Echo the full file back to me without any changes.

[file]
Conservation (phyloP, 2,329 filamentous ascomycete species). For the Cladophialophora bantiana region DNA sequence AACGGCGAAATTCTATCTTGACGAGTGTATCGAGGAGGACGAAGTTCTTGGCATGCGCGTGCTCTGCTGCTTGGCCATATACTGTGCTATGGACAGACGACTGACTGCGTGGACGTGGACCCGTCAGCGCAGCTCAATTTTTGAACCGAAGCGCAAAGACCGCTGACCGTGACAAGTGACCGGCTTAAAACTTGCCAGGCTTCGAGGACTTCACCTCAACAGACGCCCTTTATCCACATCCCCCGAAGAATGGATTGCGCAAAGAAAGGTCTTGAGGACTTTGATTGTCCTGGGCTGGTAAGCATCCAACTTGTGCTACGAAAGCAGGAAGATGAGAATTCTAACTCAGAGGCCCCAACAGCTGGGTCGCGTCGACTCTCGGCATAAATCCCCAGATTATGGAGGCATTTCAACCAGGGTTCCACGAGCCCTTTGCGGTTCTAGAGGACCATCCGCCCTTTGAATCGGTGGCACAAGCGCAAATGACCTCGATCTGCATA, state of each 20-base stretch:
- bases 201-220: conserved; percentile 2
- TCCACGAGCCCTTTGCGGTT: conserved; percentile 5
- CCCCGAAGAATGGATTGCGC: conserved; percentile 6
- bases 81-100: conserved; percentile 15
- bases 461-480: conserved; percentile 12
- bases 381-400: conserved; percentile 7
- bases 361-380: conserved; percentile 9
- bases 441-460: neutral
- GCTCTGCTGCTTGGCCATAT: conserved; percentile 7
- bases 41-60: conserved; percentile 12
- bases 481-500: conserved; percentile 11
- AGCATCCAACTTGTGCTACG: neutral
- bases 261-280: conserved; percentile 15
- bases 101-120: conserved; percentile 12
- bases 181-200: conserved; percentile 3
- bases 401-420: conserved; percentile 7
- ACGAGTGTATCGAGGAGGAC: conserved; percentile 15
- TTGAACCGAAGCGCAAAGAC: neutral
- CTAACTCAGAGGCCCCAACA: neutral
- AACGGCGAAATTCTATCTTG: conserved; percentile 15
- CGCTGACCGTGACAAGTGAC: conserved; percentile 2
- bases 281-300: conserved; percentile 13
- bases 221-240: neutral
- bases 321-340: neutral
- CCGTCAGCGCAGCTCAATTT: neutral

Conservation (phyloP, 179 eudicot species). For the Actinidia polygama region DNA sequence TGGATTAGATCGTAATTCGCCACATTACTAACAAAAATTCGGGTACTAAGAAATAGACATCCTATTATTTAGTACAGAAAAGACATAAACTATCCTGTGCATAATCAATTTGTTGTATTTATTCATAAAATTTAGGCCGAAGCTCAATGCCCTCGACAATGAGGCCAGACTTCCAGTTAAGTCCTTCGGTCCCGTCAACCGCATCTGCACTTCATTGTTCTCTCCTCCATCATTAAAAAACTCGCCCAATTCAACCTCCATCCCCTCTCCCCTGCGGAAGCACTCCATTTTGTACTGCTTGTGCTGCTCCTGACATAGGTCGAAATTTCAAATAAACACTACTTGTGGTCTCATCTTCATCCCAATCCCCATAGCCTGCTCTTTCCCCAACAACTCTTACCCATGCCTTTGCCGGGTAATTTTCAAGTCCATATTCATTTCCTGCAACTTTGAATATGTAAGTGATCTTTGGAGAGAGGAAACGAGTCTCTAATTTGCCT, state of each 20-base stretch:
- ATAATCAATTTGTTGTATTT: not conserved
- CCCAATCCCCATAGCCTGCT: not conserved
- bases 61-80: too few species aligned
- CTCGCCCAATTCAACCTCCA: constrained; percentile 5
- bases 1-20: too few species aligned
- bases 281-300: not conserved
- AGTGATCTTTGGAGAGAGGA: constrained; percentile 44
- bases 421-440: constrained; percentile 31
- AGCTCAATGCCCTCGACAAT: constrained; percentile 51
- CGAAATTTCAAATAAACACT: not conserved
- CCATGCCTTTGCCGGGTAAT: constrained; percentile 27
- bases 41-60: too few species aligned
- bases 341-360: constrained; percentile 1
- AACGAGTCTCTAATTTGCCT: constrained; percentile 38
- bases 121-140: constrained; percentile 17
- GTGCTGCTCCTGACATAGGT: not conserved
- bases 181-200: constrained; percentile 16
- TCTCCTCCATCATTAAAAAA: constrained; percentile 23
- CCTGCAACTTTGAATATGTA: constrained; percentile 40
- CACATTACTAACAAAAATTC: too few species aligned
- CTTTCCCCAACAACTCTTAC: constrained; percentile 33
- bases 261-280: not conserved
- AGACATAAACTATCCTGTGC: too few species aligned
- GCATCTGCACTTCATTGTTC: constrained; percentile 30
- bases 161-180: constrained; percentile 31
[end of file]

Conservation (phyloP, 2,329 filamentous ascomycete species). For the Cladophialophora bantiana region DNA sequence AACGGCGAAATTCTATCTTGACGAGTGTATCGAGGAGGACGAAGTTCTTGGCATGCGCGTGCTCTGCTGCTTGGCCATATACTGTGCTATGGACAGACGACTGACTGCGTGGACGTGGACCCGTCAGCGCAGCTCAATTTTTGAACCGAAGCGCAAAGACCGCTGACCGTGACAAGTGACCGGCTTAAAACTTGCCAGGCTTCGAGGACTTCACCTCAACAGACGCCCTTTATCCACATCCCCCGAAGAATGGATTGCGCAAAGAAAGGTCTTGAGGACTTTGATTGTCCTGGGCTGGTAAGCATCCAACTTGTGCTACGAAAGCAGGAAGATGAGAATTCTAACTCAGAGGCCCCAACAGCTGGGTCGCGTCGACTCTCGGCATAAATCCCCAGATTATGGAGGCATTTCAACCAGGGTTCCACGAGCCCTTTGCGGTTCTAGAGGACCATCCGCCCTTTGAATCGGTGGCACAAGCGCAAATGACCTCGATCTGCATA, state of each 20-base stretch:
- bases 201-220: conserved; percentile 2
- TCCACGAGCCCTTTGCGGTT: conserved; percentile 5
- CCCCGAAGAATGGATTGCGC: conserved; percentile 6
- bases 81-100: conserved; percentile 15
- bases 461-480: conserved; percentile 12
- bases 381-400: conserved; percentile 7
- bases 361-380: conserved; percentile 9
- bases 441-460: neutral
- GCTCTGCTGCTTGGCCATAT: conserved; percentile 7
- bases 41-60: conserved; percentile 12
- bases 481-500: conserved; percentile 11
- AGCATCCAACTTGTGCTACG: neutral
- bases 261-280: conserved; percentile 15
- bases 101-120: conserved; percentile 12
- bases 181-200: conserved; percentile 3
- bases 401-420: conserved; percentile 7
- ACGAGTGTATCGAGGAGGAC: conserved; percentile 15
- TTGAACCGAAGCGCAAAGAC: neutral
- CTAACTCAGAGGCCCCAACA: neutral
- AACGGCGAAATTCTATCTTG: conserved; percentile 15
- CGCTGACCGTGACAAGTGAC: conserved; percentile 2
- bases 281-300: conserved; percentile 13
- bases 221-240: neutral
- bases 321-340: neutral
- CCGTCAGCGCAGCTCAATTT: neutral

Conservation (phyloP, 179 eudicot species). For the Actinidia polygama region DNA sequence TGGATTAGATCGTAATTCGCCACATTACTAACAAAAATTCGGGTACTAAGAAATAGACATCCTATTATTTAGTACAGAAAAGACATAAACTATCCTGTGCATAATCAATTTGTTGTATTTATTCATAAAATTTAGGCCGAAGCTCAATGCCCTCGACAATGAGGCCAGACTTCCAGTTAAGTCCTTCGGTCCCGTCAACCGCATCTGCACTTCATTGTTCTCTCCTCCATCATTAAAAAACTCGCCCAATTCAACCTCCATCCCCTCTCCCCTGCGGAAGCACTCCATTTTGTACTGCTTGTGCTGCTCCTGACATAGGTCGAAATTTCAAATAAACACTACTTGTGGTCTCATCTTCATCCCAATCCCCATAGCCTGCTCTTTCCCCAACAACTCTTACCCATGCCTTTGCCGGGTAATTTTCAAGTCCATATTCATTTCCTGCAACTTTGAATATGTAAGTGATCTTTGGAGAGAGGAAACGAGTCTCTAATTTGCCT, state of each 20-base stretch:
- ATAATCAATTTGTTGTATTT: not conserved
- CCCAATCCCCATAGCCTGCT: not conserved
- bases 61-80: too few species aligned
- CTCGCCCAATTCAACCTCCA: constrained; percentile 5
- bases 1-20: too few species aligned
- bases 281-300: not conserved
- AGTGATCTTTGGAGAGAGGA: constrained; percentile 44
- bases 421-440: constrained; percentile 31
- AGCTCAATGCCCTCGACAAT: constrained; percentile 51
- CGAAATTTCAAATAAACACT: not conserved
- CCATGCCTTTGCCGGGTAAT: constrained; percentile 27
- bases 41-60: too few species aligned
- bases 341-360: constrained; percentile 1
- AACGAGTCTCTAATTTGCCT: constrained; percentile 38
- bases 121-140: constrained; percentile 17
- GTGCTGCTCCTGACATAGGT: not conserved
- bases 181-200: constrained; percentile 16
- TCTCCTCCATCATTAAAAAA: constrained; percentile 23
- CCTGCAACTTTGAATATGTA: constrained; percentile 40
- CACATTACTAACAAAAATTC: too few species aligned
- CTTTCCCCAACAACTCTTAC: constrained; percentile 33
- bases 261-280: not conserved
- AGACATAAACTATCCTGTGC: too few species aligned
- GCATCTGCACTTCATTGTTC: constrained; percentile 30
- bases 161-180: constrained; percentile 31